Trombone claim in asbestos fight

Douglas Mannifield worked at the Royal Scots Club from 1977 to 1989
Douglas Mannifield worked at the Royal Scots Club from 1977 to 1989
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THE Royal Scots Club is fighting a legal action by its former secretary who claims he suffered asbestos poisoning in the building – and has instead suggested his illness was caused by playing the trombone.

Lawyers for 78-year-old Douglas Mannifield are suing for £100,000 in damages, alleging he cannot walk more than 100 yards due to breathlessness caused by his exposure to deadly dust.

Mr Mannifield worked at the private members’ club in Abercromby Place between 1977 and 1989, when his duties included sweeping the boiler room.

Bosses at the club are rejecting their former employee’s allegations, arguing that the boiler was “not in poor condition” and did not release dust.

The club’s lawyers have demanded to know whether Mr Mannifield – a keen trombone player – had ever played the instrument in “any environment in which asbestos might have been present” in a bid to identify alternative origins for his illness.

Mr Mannifield lodged the legal action at the Court of Session in Edinburgh against the club and its trustees.

Last year, Mr Mannifield received a £10,125 payment from the Government under the Pneumoconiosis (Workers Compensation) Act 1979, which compensates asbestos sufferers.

The pensioner alleges that until 1986, when the area was renovated, the boiler and pipework at the club was insulated with “brown and flaky” asbestos, and the 10ft by 8ft room had only a small window which was never opened, leaving it “invariably dusty”. His duties as club secretary included checking and controlling the boiler, causing asbestos dust to be “generated and breathed in by him”.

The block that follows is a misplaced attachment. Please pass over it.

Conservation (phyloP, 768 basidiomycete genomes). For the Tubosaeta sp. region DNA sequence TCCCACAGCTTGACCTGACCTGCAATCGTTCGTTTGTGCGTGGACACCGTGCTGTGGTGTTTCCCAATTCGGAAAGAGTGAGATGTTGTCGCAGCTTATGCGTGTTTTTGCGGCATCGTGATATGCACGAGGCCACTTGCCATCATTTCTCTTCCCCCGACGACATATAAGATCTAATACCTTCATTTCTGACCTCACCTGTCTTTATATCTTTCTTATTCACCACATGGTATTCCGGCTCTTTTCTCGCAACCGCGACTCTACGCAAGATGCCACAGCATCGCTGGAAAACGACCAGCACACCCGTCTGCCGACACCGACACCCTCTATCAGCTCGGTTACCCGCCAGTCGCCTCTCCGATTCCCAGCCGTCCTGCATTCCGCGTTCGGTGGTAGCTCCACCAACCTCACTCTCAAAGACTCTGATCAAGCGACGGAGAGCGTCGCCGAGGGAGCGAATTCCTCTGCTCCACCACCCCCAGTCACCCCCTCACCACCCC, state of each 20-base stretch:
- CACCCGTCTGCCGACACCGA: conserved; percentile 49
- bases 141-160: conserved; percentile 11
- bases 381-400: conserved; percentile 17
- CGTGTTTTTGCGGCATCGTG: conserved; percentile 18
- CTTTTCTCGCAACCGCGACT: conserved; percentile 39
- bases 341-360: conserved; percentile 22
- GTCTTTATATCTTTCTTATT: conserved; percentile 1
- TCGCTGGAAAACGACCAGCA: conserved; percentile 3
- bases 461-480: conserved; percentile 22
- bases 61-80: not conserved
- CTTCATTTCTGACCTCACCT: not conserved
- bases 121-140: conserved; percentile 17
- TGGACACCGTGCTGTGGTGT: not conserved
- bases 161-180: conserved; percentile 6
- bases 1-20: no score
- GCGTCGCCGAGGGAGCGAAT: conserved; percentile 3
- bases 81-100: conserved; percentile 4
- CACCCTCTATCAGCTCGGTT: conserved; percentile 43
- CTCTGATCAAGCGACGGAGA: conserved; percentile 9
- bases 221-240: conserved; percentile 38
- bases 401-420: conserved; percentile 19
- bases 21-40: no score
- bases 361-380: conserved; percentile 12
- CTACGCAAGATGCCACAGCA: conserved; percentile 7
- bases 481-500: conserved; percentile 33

Mr Mannifield, who formerly lived in Marionville Crescent, but now stays in Preston, Lancashire, claims that he swept the boiler room “several times a day”, producing more dust that he inhaled. In a document submitted to the court, Mr Mannifield’s lawyers say their client was “never warned of the dangers of inhaling asbestos” and was “not issued with protective equipment”.

Mr Mannifield said that he suffered increasing breathlessness in 2008, and a CT scan that September diagnosed pleural plaques and diffuse bilateral thickening – conditions which affect lung expansion.

His lawyers contend that their client’s illness had left him “substantially limited in his activities” and gave him a reduced life expectancy due the club’s failure to provide protective equipment and a safe place to work.

But the club’s lawyers contend that Mr Mannifield was a “heavy smoker for many years” and that he already suffered from a number of illness “unrelated to asbestos”, including chronic bronchitis, emphysema and heart disease.

The lawyers called for Mr Mannifield to reveal any locations he played his trombone where asbestos may have been present.

The club, which now has 1750 members, was founded to honour the memory of the 11,162 Royal Scots killed in the First World War.

The Georgian building includes a 22-room hotel, while a new function suite was opened in May by Princess Anne following a £1.5 million refurbishment.

Adrian Hayes, the club’s general manager, said he could not comment on the ongoing case.

Mr Mannifield’s solicitors, Andersons LLP, were contacted for comment but failed to respond.